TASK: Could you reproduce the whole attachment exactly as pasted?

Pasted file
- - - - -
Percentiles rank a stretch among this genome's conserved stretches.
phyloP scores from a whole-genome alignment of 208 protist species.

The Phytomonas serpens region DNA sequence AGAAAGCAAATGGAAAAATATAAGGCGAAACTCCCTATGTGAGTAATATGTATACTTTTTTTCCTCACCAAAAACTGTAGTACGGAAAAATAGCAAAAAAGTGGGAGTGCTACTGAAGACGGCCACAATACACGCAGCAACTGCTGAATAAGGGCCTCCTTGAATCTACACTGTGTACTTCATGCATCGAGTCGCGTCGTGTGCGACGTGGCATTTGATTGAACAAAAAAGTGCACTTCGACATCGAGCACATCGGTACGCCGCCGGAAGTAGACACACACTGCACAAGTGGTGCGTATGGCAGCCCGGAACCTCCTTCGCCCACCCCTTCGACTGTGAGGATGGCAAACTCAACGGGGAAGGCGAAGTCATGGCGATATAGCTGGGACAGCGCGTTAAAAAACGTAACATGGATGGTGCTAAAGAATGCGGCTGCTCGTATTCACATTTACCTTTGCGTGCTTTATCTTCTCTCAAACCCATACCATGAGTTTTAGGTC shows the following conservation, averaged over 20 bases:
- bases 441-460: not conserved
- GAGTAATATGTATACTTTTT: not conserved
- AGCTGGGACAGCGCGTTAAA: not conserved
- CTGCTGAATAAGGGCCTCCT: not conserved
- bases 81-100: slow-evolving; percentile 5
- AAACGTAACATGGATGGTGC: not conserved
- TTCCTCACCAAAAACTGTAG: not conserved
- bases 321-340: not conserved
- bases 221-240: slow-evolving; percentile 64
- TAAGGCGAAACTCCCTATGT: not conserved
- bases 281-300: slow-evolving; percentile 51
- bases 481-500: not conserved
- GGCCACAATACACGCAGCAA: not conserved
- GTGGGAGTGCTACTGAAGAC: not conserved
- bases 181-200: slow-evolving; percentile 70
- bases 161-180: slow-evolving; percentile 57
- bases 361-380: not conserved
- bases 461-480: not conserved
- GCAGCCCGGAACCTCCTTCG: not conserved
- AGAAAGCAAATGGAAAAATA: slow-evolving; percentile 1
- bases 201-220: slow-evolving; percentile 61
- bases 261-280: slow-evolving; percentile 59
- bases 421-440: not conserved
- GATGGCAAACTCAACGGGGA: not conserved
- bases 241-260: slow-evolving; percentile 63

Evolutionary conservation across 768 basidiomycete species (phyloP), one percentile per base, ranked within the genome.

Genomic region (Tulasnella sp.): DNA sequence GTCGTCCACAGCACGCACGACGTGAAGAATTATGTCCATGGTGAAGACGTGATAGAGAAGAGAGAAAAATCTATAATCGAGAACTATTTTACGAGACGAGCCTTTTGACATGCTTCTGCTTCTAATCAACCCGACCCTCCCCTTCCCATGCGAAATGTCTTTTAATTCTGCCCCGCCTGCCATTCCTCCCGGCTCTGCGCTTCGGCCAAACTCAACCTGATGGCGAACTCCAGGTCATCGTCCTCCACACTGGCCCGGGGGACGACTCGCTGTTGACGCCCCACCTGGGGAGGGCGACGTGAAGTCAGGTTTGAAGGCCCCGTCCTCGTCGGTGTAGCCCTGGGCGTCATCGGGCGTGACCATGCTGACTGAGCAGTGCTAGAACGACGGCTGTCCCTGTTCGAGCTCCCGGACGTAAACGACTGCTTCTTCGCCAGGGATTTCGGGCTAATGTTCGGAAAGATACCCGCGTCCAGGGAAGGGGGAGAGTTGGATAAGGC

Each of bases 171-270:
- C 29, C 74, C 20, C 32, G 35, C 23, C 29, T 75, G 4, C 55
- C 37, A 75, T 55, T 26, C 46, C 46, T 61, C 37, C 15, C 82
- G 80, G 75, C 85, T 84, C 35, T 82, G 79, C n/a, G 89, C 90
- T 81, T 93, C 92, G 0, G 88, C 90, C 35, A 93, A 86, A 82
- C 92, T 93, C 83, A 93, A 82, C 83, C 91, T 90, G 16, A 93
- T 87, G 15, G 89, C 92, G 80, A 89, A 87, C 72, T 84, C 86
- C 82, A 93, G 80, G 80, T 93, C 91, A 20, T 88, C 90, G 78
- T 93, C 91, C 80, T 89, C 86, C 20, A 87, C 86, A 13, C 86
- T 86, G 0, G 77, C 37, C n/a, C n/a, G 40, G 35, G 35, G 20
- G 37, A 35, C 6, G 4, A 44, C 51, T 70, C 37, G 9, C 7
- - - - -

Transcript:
Percentiles rank a stretch among this genome's conserved stretches.
phyloP scores from a whole-genome alignment of 208 protist species.

The Phytomonas serpens region DNA sequence AGAAAGCAAATGGAAAAATATAAGGCGAAACTCCCTATGTGAGTAATATGTATACTTTTTTTCCTCACCAAAAACTGTAGTACGGAAAAATAGCAAAAAAGTGGGAGTGCTACTGAAGACGGCCACAATACACGCAGCAACTGCTGAATAAGGGCCTCCTTGAATCTACACTGTGTACTTCATGCATCGAGTCGCGTCGTGTGCGACGTGGCATTTGATTGAACAAAAAAGTGCACTTCGACATCGAGCACATCGGTACGCCGCCGGAAGTAGACACACACTGCACAAGTGGTGCGTATGGCAGCCCGGAACCTCCTTCGCCCACCCCTTCGACTGTGAGGATGGCAAACTCAACGGGGAAGGCGAAGTCATGGCGATATAGCTGGGACAGCGCGTTAAAAAACGTAACATGGATGGTGCTAAAGAATGCGGCTGCTCGTATTCACATTTACCTTTGCGTGCTTTATCTTCTCTCAAACCCATACCATGAGTTTTAGGTC shows the following conservation, averaged over 20 bases:
- bases 441-460: not conserved
- GAGTAATATGTATACTTTTT: not conserved
- AGCTGGGACAGCGCGTTAAA: not conserved
- CTGCTGAATAAGGGCCTCCT: not conserved
- bases 81-100: slow-evolving; percentile 5
- AAACGTAACATGGATGGTGC: not conserved
- TTCCTCACCAAAAACTGTAG: not conserved
- bases 321-340: not conserved
- bases 221-240: slow-evolving; percentile 64
- TAAGGCGAAACTCCCTATGT: not conserved
- bases 281-300: slow-evolving; percentile 51
- bases 481-500: not conserved
- GGCCACAATACACGCAGCAA: not conserved
- GTGGGAGTGCTACTGAAGAC: not conserved
- bases 181-200: slow-evolving; percentile 70
- bases 161-180: slow-evolving; percentile 57
- bases 361-380: not conserved
- bases 461-480: not conserved
- GCAGCCCGGAACCTCCTTCG: not conserved
- AGAAAGCAAATGGAAAAATA: slow-evolving; percentile 1
- bases 201-220: slow-evolving; percentile 61
- bases 261-280: slow-evolving; percentile 59
- bases 421-440: not conserved
- GATGGCAAACTCAACGGGGA: not conserved
- bases 241-260: slow-evolving; percentile 63

Evolutionary conservation across 768 basidiomycete species (phyloP), one percentile per base, ranked within the genome.

Genomic region (Tulasnella sp.): DNA sequence GTCGTCCACAGCACGCACGACGTGAAGAATTATGTCCATGGTGAAGACGTGATAGAGAAGAGAGAAAAATCTATAATCGAGAACTATTTTACGAGACGAGCCTTTTGACATGCTTCTGCTTCTAATCAACCCGACCCTCCCCTTCCCATGCGAAATGTCTTTTAATTCTGCCCCGCCTGCCATTCCTCCCGGCTCTGCGCTTCGGCCAAACTCAACCTGATGGCGAACTCCAGGTCATCGTCCTCCACACTGGCCCGGGGGACGACTCGCTGTTGACGCCCCACCTGGGGAGGGCGACGTGAAGTCAGGTTTGAAGGCCCCGTCCTCGTCGGTGTAGCCCTGGGCGTCATCGGGCGTGACCATGCTGACTGAGCAGTGCTAGAACGACGGCTGTCCCTGTTCGAGCTCCCGGACGTAAACGACTGCTTCTTCGCCAGGGATTTCGGGCTAATGTTCGGAAAGATACCCGCGTCCAGGGAAGGGGGAGAGTTGGATAAGGC

Each of bases 171-270:
- C 29, C 74, C 20, C 32, G 35, C 23, C 29, T 75, G 4, C 55
- C 37, A 75, T 55, T 26, C 46, C 46, T 61, C 37, C 15, C 82
- G 80, G 75, C 85, T 84, C 35, T 82, G 79, C n/a, G 89, C 90
- T 81, T 93, C 92, G 0, G 88, C 90, C 35, A 93, A 86, A 82
- C 92, T 93, C 83, A 93, A 82, C 83, C 91, T 90, G 16, A 93
- T 87, G 15, G 89, C 92, G 80, A 89, A 87, C 72, T 84, C 86
- C 82, A 93, G 80, G 80, T 93, C 91, A 20, T 88, C 90, G 78
- T 93, C 91, C 80, T 89, C 86, C 20, A 87, C 86, A 13, C 86
- T 86, G 0, G 77, C 37, C n/a, C n/a, G 40, G 35, G 35, G 20
- G 37, A 35, C 6, G 4, A 44, C 51, T 70, C 37, G 9, C 7